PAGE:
The Gyro-Jet

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Bruno Ogorelec
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re: The Gyro-Jet

Post by Bruno Ogorelec » Mon Mar 27, 2006 11:24 am

Anders, I’d like to stress that the mass of the engine pack is not that great. Despite everything, we are still talking of several lengths of thinwall empty tube. No cast crankcases, no cast cylinder barrels, no pistons, no steel conrods, no crankshafts, no water jackets, no radiators, no reduction gear, no propshafts, no props, no starter motors, no bendix gears... need I go on?

But, if you still dislike it, well, this is a very flexible concept. Imagine the engine pack sliding along that boom closer to the mast or more distant, as you like it. It does not change the overall concept to any great extent.

The point of the whole exercise is an engine pack that guarantees symmetrical thrust even with one engine out, high thrust at low airspeeds, easy pre-rotation of rotor without additional gear, added maneuverability through vectored thrust – in addition to the usual pulsejet qualities, like utter simplicity and low cost.

Exactly how the components are to be packaged is certainly open to discussion.

Bruno Ogorelec
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re: The Gyro-Jet

Post by Bruno Ogorelec » Mon Mar 27, 2006 1:06 pm

OK, here's still another layout; this time aimed at those who want engines close to the rotor mast.
Attachments
Gyro-Jet_05.jpg
Gyro-Jet_05.jpg (31.78 KiB) Viewed 2055 times

Cita
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re: The Gyro-Jet

Post by Cita » Tue Apr 04, 2006 8:56 pm

Very nice drawings and concept!!

You need only one engine to pre-rotate the rotor as the engine blowing on the retreating side will add nothing to power the rotor,on the contrary.
The rim on the rotor, or fan, has advantages but I have my doubts that it will be benefitial for a rotor in autorotation.
The rotor needs to be tilted backwards in order to have the airstream passing through the rotor and perhaps the rim is acting as an airbrake on the after part.
The rim also will prevent a proper undeflected airflow over the advancing side.

the tip vortexes will be greatly reduced which is a great advantage though.

It might work!

Nice job!!

cheers Cita

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Re: re: The Gyro-Jet

Post by Bruno Ogorelec » Tue Apr 04, 2006 11:07 pm

Cita wrote:Very nice drawings and concept!!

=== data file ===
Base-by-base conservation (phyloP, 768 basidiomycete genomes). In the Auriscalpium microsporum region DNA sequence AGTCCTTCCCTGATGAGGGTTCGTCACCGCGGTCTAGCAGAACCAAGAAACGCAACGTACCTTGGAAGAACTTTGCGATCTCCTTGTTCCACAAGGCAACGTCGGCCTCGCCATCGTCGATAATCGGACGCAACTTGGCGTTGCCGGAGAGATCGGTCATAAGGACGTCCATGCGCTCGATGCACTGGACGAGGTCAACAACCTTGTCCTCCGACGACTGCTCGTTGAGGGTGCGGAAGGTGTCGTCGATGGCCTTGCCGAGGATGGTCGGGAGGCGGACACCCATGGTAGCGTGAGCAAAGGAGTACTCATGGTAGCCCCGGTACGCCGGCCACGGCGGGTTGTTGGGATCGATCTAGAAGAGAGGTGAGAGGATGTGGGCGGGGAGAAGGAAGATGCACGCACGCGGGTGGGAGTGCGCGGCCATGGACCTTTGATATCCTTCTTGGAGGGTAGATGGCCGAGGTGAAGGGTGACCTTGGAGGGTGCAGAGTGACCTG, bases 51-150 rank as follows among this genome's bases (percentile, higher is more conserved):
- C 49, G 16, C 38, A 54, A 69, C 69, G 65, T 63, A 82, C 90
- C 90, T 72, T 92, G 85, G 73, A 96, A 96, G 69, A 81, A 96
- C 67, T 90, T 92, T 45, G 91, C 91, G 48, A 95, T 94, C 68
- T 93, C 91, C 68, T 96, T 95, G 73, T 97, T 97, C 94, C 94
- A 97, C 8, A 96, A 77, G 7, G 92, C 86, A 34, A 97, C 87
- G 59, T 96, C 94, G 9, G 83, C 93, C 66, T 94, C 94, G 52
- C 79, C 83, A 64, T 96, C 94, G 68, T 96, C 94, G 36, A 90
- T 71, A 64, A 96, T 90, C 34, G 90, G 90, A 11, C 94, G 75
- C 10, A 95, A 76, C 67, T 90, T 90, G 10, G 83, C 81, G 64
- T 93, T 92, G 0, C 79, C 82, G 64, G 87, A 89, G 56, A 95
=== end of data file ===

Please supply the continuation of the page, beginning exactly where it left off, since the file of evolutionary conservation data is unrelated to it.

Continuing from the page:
You need only one engine to pre-rotate the rotor as the engine blowing on the retreating side will add nothing to power the rotor,on the contrary.
The rim on the rotor, or fan, has advantages but I have my doubts that it will be benefitial for a rotor in autorotation.
The rotor needs to be tilted backwards in order to have the airstream passing through the rotor and perhaps the rim is acting as an airbrake on the after part.
The rim also will prevent a proper undeflected airflow over the advancing side.

the tip vortexes will be greatly reduced which is a great advantage though.

It might work!

Nice job!!

cheers Cita
Thank you! It is just a very rough concept drawing.

I am far from knowledgeable enough to decide whether a 'normal' rotor would be preferable to the one with perimeter shroud or not. If I were to build a prototype, it would not have the rim on the rotor, as I would be buying the blades.

The engine is blowing perpendicular to the rotor disk from below, so that I really think both jet streams would help rotate the rotor. The forces on the rotor will be the same regardless of the side. Also, when the 'copter is stationary, there will be no difference between the advancing and retreating blade.

The engine is blowing into the rotor only during stationary pre-rotation. When the speed of rotation is adequate, the nozzles rotate backwards and start pushing the 'copter forward, like a normal jet engine. No more blowing into the rotor.

By the way, the engine is really a single engine, blowing equally through two nozzles. Those nozzles are similar to the ones on the Harrier jet.

I am currently talking to a gyrocopter specialist who will help me determine the specification for a possible prototype. (He used to run a gyrocopter flying school.) If it is built, it will be much more basic than the one on the sketches. It will have a 'bare bones' gyrocopter chassis, no cabin; just an open seat.

It will probably be powered by something like the Pegg-Makowski twin-pulsejet pack, rather than my Constant Flow engine. I have not found anyone willing to try to develop the Constant Flow thing. Offhand, I think between 150 and 200 lbs thrust should be enough to do it.

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re: The Gyro-Jet

Post by Eric » Tue Apr 04, 2006 11:14 pm

let me know when the suggestions die down, I would be happy to make a concept render. Take a picture of your driveway / garage with good lighting conditions and I will render it in place like you are just opening the doors to go for a flight.

Eric
Image

Talking like a pirate does not qualify as experience, this should be common sense, as pirates have little real life experience in anything other than smelling bad, and contracting venereal diseases

Bruno Ogorelec
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Re: re: The Gyro-Jet

Post by Bruno Ogorelec » Tue Apr 04, 2006 11:42 pm

Eric wrote:let me know when the suggestions die down, I would be happy to make a concept render. Take a picture of your driveway / garage with good lighting conditions and I will render it in place like you are just opening the doors to go for a flight.
A great idea, Eric. Give my wife a real fright. She'll really think I went out and built one...

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